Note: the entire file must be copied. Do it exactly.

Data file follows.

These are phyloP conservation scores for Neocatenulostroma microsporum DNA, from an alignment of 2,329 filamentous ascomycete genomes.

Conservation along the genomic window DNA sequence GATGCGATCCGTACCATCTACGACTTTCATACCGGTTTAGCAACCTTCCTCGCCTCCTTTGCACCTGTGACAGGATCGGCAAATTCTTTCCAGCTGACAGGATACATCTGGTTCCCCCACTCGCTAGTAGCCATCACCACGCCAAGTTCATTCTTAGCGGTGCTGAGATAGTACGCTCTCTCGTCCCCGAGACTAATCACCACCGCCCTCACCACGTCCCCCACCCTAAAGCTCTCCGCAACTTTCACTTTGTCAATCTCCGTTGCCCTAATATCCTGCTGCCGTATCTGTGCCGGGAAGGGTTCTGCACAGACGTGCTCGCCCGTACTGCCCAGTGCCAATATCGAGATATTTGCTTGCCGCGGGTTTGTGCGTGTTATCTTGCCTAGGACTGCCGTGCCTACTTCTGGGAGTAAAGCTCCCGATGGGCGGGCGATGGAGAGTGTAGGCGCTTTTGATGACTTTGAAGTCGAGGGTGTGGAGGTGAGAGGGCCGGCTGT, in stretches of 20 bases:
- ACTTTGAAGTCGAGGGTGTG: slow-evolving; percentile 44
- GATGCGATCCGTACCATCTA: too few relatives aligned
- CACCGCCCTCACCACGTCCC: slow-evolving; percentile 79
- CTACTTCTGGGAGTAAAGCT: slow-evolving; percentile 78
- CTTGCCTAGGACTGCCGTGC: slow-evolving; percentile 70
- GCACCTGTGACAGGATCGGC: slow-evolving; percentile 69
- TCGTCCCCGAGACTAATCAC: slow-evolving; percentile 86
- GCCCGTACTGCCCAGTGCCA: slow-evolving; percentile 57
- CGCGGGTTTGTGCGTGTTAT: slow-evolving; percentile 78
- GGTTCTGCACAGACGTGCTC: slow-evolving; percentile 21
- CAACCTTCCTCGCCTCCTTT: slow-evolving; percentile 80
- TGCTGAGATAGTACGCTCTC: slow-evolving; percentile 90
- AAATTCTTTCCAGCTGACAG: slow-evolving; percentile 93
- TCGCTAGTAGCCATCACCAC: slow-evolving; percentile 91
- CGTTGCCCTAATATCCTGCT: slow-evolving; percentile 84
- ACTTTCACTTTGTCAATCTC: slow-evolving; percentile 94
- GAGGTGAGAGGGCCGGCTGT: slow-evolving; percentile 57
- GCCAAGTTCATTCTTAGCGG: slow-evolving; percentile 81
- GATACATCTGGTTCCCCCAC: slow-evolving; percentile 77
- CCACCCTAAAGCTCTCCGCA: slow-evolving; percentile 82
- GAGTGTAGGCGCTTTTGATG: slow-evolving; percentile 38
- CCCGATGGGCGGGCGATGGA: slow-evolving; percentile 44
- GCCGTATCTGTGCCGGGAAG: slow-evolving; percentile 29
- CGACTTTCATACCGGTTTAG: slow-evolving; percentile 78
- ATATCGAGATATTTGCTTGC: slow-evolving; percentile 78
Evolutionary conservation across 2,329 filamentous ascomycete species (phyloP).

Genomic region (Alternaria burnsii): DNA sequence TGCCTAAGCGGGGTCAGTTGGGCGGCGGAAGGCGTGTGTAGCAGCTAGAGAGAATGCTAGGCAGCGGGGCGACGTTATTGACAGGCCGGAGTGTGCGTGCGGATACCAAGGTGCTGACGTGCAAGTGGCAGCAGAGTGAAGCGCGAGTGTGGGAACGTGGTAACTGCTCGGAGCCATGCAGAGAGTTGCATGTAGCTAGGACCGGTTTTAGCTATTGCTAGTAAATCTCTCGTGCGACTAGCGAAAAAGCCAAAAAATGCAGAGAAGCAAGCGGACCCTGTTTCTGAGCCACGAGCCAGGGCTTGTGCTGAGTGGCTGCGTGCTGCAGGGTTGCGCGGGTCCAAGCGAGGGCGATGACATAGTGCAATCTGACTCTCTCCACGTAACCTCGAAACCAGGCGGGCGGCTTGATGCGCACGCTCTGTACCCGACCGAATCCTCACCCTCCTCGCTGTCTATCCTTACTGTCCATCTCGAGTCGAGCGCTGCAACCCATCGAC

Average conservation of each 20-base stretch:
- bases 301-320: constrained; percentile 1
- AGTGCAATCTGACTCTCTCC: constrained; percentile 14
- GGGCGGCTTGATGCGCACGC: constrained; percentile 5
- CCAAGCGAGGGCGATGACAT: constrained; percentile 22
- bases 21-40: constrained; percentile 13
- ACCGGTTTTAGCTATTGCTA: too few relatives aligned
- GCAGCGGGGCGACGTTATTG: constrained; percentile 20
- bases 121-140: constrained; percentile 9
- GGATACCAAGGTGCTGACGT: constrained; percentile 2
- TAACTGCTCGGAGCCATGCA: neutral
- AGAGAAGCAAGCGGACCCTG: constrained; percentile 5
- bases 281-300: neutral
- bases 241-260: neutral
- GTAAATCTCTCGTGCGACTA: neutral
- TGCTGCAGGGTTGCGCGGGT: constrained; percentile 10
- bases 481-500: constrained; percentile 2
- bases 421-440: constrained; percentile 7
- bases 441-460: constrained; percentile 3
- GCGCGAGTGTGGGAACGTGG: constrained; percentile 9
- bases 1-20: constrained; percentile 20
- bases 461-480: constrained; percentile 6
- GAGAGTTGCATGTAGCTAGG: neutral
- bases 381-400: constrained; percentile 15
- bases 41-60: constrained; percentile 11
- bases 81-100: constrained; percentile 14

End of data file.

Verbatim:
These are phyloP conservation scores for Neocatenulostroma microsporum DNA, from an alignment of 2,329 filamentous ascomycete genomes.

Conservation along the genomic window DNA sequence GATGCGATCCGTACCATCTACGACTTTCATACCGGTTTAGCAACCTTCCTCGCCTCCTTTGCACCTGTGACAGGATCGGCAAATTCTTTCCAGCTGACAGGATACATCTGGTTCCCCCACTCGCTAGTAGCCATCACCACGCCAAGTTCATTCTTAGCGGTGCTGAGATAGTACGCTCTCTCGTCCCCGAGACTAATCACCACCGCCCTCACCACGTCCCCCACCCTAAAGCTCTCCGCAACTTTCACTTTGTCAATCTCCGTTGCCCTAATATCCTGCTGCCGTATCTGTGCCGGGAAGGGTTCTGCACAGACGTGCTCGCCCGTACTGCCCAGTGCCAATATCGAGATATTTGCTTGCCGCGGGTTTGTGCGTGTTATCTTGCCTAGGACTGCCGTGCCTACTTCTGGGAGTAAAGCTCCCGATGGGCGGGCGATGGAGAGTGTAGGCGCTTTTGATGACTTTGAAGTCGAGGGTGTGGAGGTGAGAGGGCCGGCTGT, in stretches of 20 bases:
- ACTTTGAAGTCGAGGGTGTG: slow-evolving; percentile 44
- GATGCGATCCGTACCATCTA: too few relatives aligned
- CACCGCCCTCACCACGTCCC: slow-evolving; percentile 79
- CTACTTCTGGGAGTAAAGCT: slow-evolving; percentile 78
- CTTGCCTAGGACTGCCGTGC: slow-evolving; percentile 70
- GCACCTGTGACAGGATCGGC: slow-evolving; percentile 69
- TCGTCCCCGAGACTAATCAC: slow-evolving; percentile 86
- GCCCGTACTGCCCAGTGCCA: slow-evolving; percentile 57
- CGCGGGTTTGTGCGTGTTAT: slow-evolving; percentile 78
- GGTTCTGCACAGACGTGCTC: slow-evolving; percentile 21
- CAACCTTCCTCGCCTCCTTT: slow-evolving; percentile 80
- TGCTGAGATAGTACGCTCTC: slow-evolving; percentile 90
- AAATTCTTTCCAGCTGACAG: slow-evolving; percentile 93
- TCGCTAGTAGCCATCACCAC: slow-evolving; percentile 91
- CGTTGCCCTAATATCCTGCT: slow-evolving; percentile 84
- ACTTTCACTTTGTCAATCTC: slow-evolving; percentile 94
- GAGGTGAGAGGGCCGGCTGT: slow-evolving; percentile 57
- GCCAAGTTCATTCTTAGCGG: slow-evolving; percentile 81
- GATACATCTGGTTCCCCCAC: slow-evolving; percentile 77
- CCACCCTAAAGCTCTCCGCA: slow-evolving; percentile 82
- GAGTGTAGGCGCTTTTGATG: slow-evolving; percentile 38
- CCCGATGGGCGGGCGATGGA: slow-evolving; percentile 44
- GCCGTATCTGTGCCGGGAAG: slow-evolving; percentile 29
- CGACTTTCATACCGGTTTAG: slow-evolving; percentile 78
- ATATCGAGATATTTGCTTGC: slow-evolving; percentile 78
Evolutionary conservation across 2,329 filamentous ascomycete species (phyloP).

Genomic region (Alternaria burnsii): DNA sequence TGCCTAAGCGGGGTCAGTTGGGCGGCGGAAGGCGTGTGTAGCAGCTAGAGAGAATGCTAGGCAGCGGGGCGACGTTATTGACAGGCCGGAGTGTGCGTGCGGATACCAAGGTGCTGACGTGCAAGTGGCAGCAGAGTGAAGCGCGAGTGTGGGAACGTGGTAACTGCTCGGAGCCATGCAGAGAGTTGCATGTAGCTAGGACCGGTTTTAGCTATTGCTAGTAAATCTCTCGTGCGACTAGCGAAAAAGCCAAAAAATGCAGAGAAGCAAGCGGACCCTGTTTCTGAGCCACGAGCCAGGGCTTGTGCTGAGTGGCTGCGTGCTGCAGGGTTGCGCGGGTCCAAGCGAGGGCGATGACATAGTGCAATCTGACTCTCTCCACGTAACCTCGAAACCAGGCGGGCGGCTTGATGCGCACGCTCTGTACCCGACCGAATCCTCACCCTCCTCGCTGTCTATCCTTACTGTCCATCTCGAGTCGAGCGCTGCAACCCATCGAC

Average conservation of each 20-base stretch:
- bases 301-320: constrained; percentile 1
- AGTGCAATCTGACTCTCTCC: constrained; percentile 14
- GGGCGGCTTGATGCGCACGC: constrained; percentile 5
- CCAAGCGAGGGCGATGACAT: constrained; percentile 22
- bases 21-40: constrained; percentile 13
- ACCGGTTTTAGCTATTGCTA: too few relatives aligned
- GCAGCGGGGCGACGTTATTG: constrained; percentile 20
- bases 121-140: constrained; percentile 9
- GGATACCAAGGTGCTGACGT: constrained; percentile 2
- TAACTGCTCGGAGCCATGCA: neutral
- AGAGAAGCAAGCGGACCCTG: constrained; percentile 5
- bases 281-300: neutral
- bases 241-260: neutral
- GTAAATCTCTCGTGCGACTA: neutral
- TGCTGCAGGGTTGCGCGGGT: constrained; percentile 10
- bases 481-500: constrained; percentile 2
- bases 421-440: constrained; percentile 7
- bases 441-460: constrained; percentile 3
- GCGCGAGTGTGGGAACGTGG: constrained; percentile 9
- bases 1-20: constrained; percentile 20
- bases 461-480: constrained; percentile 6
- GAGAGTTGCATGTAGCTAGG: neutral
- bases 381-400: constrained; percentile 15
- bases 41-60: constrained; percentile 11
- bases 81-100: constrained; percentile 14